On Wednesday, the Dallas City Council granted landmark status to the iconic Lakewood Theater. It wasn't exactly a fight. Everyone, from neighbors to the theater's owners to city officials, wanted the theater, its marquee and phallic purple tower to stick around, so it was a sense of relief that greeted the 15-0 vote to make it a landmark.
Just don't ever expect to see a show there.
The movement to officially preserve the Lakewood began last August when neighbors panicked at the sight of theater seats being ripped out and thrown in the dumpster. A comical scene developed as people descended on the theater to grab the seats.
Katherine Seale, the head of the Dallas Landmark Commission put the wheels of Dallas preservation in motion to save the Lakewood. “Of course, at that time, we didn’t know about how the owner felt about the building,” Seale said Wednesday. “Literally thousands of people in East Dallas came together and said 'this is what matters; this is a beacon.'”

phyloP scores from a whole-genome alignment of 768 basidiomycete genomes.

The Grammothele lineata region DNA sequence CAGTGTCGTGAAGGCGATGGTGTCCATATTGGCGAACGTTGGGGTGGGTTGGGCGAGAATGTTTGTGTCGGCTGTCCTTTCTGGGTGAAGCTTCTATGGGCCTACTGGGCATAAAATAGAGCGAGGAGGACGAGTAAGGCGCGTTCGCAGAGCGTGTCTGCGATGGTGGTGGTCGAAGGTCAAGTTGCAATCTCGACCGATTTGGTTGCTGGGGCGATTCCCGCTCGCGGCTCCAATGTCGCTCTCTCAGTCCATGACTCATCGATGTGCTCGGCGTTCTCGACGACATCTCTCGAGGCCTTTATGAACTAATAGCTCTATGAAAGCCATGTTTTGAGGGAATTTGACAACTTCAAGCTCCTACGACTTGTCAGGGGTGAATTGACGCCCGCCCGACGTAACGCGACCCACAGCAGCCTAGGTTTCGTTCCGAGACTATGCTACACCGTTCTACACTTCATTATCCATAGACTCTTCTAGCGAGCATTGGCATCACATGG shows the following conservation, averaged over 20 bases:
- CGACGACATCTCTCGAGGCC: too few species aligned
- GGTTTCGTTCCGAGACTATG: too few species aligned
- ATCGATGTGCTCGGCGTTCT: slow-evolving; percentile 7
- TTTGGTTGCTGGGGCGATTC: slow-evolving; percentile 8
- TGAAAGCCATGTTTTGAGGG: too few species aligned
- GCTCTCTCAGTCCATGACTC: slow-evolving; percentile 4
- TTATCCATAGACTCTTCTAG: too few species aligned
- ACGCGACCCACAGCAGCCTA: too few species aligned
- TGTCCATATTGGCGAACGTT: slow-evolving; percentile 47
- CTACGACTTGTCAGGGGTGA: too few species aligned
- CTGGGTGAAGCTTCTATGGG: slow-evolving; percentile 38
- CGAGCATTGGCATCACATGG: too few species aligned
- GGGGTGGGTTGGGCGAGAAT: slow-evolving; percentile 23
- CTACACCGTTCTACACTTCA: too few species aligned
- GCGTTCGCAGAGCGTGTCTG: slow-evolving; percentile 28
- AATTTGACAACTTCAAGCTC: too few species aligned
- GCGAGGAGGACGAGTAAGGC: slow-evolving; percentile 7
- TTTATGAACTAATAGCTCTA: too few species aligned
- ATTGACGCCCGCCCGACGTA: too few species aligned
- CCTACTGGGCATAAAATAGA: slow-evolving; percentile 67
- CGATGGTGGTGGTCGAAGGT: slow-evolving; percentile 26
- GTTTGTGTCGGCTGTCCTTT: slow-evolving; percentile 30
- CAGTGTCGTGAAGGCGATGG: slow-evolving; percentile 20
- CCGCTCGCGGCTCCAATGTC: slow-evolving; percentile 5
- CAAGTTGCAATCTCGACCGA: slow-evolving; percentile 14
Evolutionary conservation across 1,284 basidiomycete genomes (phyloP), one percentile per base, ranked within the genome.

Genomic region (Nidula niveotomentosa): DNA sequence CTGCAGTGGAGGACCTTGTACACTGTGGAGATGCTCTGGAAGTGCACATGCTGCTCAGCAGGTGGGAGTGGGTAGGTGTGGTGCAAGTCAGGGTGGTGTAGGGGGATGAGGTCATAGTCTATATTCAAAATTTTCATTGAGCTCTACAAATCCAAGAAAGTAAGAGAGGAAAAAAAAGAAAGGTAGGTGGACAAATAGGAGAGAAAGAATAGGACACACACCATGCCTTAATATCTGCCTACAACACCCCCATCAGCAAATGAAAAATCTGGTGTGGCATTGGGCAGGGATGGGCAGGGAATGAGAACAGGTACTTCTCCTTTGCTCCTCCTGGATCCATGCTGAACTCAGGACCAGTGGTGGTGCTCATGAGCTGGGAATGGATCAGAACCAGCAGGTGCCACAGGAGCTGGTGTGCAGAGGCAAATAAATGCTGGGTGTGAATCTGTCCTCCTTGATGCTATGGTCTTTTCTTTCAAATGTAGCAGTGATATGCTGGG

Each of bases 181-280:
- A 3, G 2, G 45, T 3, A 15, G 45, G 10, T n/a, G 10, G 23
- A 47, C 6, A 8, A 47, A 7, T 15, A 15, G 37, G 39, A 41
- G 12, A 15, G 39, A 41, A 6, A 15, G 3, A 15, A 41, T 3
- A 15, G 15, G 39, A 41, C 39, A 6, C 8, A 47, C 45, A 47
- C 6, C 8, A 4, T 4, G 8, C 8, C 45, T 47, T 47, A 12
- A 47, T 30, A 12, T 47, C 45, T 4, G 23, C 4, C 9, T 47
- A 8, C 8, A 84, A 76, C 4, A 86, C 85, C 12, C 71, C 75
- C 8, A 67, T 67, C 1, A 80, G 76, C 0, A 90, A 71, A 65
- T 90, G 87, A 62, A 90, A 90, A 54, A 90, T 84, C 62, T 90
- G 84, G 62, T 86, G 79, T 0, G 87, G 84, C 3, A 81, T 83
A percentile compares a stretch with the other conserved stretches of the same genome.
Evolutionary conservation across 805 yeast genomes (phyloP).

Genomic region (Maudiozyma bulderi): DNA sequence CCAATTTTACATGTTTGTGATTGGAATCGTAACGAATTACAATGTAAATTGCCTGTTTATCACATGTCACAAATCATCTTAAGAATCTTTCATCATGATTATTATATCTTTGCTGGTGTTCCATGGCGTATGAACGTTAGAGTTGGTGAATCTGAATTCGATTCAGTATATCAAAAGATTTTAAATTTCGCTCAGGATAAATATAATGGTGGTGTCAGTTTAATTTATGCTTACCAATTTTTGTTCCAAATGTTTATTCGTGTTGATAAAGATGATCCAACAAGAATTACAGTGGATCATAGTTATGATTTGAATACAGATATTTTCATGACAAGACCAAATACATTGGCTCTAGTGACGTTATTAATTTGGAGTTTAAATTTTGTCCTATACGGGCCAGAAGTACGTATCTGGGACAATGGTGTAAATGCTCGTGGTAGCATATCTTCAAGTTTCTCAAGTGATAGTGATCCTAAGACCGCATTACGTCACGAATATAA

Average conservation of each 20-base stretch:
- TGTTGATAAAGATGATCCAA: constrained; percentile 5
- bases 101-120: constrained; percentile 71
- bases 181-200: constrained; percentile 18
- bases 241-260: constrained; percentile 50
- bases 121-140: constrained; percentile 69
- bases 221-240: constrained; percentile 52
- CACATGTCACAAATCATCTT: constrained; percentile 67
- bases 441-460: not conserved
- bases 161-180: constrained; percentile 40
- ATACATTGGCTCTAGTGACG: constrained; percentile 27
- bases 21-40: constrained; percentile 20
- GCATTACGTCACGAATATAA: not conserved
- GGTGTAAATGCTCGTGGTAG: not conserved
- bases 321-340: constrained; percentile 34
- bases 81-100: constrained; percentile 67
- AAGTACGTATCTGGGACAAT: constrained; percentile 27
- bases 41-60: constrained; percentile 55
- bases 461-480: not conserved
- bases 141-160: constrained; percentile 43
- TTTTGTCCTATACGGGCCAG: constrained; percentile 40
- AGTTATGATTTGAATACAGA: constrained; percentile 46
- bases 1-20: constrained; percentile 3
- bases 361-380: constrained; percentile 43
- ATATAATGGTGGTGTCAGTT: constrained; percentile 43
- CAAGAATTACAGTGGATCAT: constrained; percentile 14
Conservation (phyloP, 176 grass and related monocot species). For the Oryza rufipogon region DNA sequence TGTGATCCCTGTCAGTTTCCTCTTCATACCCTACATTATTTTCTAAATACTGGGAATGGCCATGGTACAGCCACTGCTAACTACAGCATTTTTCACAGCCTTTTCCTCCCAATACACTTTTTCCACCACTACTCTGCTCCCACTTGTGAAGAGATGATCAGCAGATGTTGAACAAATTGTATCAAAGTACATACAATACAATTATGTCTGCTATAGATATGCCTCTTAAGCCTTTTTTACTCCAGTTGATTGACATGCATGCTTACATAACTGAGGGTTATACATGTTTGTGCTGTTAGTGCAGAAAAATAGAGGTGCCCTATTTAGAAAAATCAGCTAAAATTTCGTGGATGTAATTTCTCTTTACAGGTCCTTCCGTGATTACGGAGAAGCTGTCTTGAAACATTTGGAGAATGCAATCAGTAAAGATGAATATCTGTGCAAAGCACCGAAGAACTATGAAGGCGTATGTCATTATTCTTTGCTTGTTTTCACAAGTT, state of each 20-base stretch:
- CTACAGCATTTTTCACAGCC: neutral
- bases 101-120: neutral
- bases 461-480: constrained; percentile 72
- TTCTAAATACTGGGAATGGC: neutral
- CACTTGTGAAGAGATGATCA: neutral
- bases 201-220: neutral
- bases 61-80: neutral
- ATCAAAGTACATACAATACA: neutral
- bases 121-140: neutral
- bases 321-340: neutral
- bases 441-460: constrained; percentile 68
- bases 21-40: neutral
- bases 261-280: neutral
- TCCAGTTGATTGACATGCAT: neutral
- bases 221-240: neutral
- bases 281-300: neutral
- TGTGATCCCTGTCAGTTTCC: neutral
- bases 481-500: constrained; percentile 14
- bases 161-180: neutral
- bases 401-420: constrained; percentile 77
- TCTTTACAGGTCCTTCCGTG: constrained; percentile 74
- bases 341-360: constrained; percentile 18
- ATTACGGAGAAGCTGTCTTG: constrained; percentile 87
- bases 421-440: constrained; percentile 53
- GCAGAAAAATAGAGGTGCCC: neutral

Craig Kinney, one of the theater's co-owners, told reporters Wednesday that while he never opposed preservation for the theater, the lengthy process to landmark status cost him and his business partners hundreds of thousands of dollars because they couldn't make any changes to the structure without knowing what rules the landmark commission might set for it.
According to Kinney, the theater is unlikely to be a functioning movie house or music venue again. Instead it will likely be split up into restaurant space.
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